As the first week of impeachment proceedings gets underway, Sen. Elizabeth Warren, D-Mass., said she's "certainly willing to listen" to a defense from the Trump White House but believes there's already enough evidence from the Mueller report to call for impeachment.
"He wants to mount a defense, I'm certainly willing to listen to it. But that's the evidence that's in front of us right now," Warren said on Sunday, at a presidential candidate forum in Madison Heights, Michigan.
Warren was asked by a reporter if she thought it was "premature" to support impeachment proceedings "having heard no evidence" come before the House.
"I'm sorry, did you say, 'No evidence'?" Warren responded.
"I think Donald Trump has already said enough," Warren continued, pointing to the Mueller report, as well as the recently released whistleblower complaint about Trump's communications with the president of Ukraine.
"The details made it clear that Donald Trump had obstructed justice multiple times," Warren said "So, I am glad for the House to do the investigation, but it looks pretty clear to me what's going on."
Though Warren on Sunday pointed to the Mueller report as the foundation for an impending impeachment probe, in recent days she's also said she believes the current inquiry's purview should focus on the Ukraine issue -- a belief held across the board by Democrats who want to maintain a simplified message.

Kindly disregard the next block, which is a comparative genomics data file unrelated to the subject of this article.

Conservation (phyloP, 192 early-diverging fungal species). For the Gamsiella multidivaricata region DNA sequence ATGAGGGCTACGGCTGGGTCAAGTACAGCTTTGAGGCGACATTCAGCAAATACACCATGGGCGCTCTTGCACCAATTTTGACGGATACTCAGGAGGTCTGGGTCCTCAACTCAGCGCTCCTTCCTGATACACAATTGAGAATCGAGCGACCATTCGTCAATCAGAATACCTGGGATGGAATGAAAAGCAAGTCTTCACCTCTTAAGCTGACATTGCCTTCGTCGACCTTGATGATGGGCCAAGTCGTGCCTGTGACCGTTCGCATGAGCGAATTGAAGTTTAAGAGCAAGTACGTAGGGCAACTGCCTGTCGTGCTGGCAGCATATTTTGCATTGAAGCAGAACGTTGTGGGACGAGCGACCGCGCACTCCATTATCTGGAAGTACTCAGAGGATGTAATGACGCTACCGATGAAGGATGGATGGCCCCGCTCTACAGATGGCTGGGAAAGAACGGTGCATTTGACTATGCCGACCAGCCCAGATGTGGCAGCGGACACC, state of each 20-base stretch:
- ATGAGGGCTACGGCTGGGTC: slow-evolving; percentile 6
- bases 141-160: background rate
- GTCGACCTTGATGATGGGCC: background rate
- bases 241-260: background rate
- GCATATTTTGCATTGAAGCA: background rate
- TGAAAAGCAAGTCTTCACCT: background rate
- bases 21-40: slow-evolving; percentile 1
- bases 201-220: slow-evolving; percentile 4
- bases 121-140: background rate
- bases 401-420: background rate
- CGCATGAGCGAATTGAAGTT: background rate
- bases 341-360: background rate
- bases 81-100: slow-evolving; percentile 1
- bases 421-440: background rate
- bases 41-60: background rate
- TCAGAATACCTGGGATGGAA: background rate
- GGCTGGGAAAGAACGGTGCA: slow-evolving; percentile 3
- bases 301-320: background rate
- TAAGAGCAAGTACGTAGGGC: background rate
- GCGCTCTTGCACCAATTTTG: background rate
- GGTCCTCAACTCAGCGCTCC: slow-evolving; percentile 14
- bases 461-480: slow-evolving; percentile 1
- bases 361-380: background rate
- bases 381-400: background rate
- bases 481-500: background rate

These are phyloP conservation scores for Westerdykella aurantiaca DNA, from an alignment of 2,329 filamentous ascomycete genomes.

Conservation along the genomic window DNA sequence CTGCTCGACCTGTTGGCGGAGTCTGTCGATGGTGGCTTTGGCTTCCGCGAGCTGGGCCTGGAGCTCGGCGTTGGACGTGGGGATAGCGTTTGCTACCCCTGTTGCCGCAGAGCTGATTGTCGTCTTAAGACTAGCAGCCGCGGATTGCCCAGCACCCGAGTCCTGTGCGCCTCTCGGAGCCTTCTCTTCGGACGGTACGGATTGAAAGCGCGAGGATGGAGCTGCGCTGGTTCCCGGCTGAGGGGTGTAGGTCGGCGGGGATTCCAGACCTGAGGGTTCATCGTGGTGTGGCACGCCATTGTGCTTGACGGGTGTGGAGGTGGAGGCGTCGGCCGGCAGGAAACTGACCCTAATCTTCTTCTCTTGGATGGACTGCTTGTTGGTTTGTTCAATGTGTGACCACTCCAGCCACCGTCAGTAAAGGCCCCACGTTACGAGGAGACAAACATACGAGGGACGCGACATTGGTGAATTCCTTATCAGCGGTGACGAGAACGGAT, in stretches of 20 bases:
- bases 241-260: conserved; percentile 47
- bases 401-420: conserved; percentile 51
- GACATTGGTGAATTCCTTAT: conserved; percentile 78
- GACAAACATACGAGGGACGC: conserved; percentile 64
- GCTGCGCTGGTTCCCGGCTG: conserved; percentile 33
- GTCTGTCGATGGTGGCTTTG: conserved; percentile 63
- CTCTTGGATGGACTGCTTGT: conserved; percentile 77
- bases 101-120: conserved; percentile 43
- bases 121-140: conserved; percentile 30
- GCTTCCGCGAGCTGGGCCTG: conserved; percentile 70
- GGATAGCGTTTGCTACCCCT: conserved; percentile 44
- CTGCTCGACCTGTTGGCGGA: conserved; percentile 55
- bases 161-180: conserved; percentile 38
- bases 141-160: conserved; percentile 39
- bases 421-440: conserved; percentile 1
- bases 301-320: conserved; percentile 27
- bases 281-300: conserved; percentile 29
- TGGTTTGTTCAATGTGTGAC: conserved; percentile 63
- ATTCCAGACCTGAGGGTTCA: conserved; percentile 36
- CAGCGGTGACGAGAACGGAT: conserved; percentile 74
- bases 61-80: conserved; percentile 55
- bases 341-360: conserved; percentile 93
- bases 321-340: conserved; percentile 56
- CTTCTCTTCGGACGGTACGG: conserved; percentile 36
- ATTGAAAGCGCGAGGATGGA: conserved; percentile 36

"Right now, I'd like to just see us do the Ukraine issue because it is so clear and it is such a clear violation of law," Warren said in an earlier interview CNN. "The president is asking for help against one of his political rivals and asking a foreign government for a thing of value for himself personally. That's against the law. And after all that happened in 2016 and the Mueller investigation, the president knows that."
That message was shared by Sen. Amy Klobuchar, D-Minn., who also spoke on Sunday at the forum in Michigan, which was held by the United Food and Commercial Workers Union.
"The Mueller investigation was like a blockbuster movie that went on and on and on. And this is actually a much more pointed violation," Klobuchar told reporters. "The reason I keep bringing up Watergate is because, as you remember, that involved a lot of other things that President Nixon was doing that were bad and illegal, but it was one thing that people could understand when the truth really came out."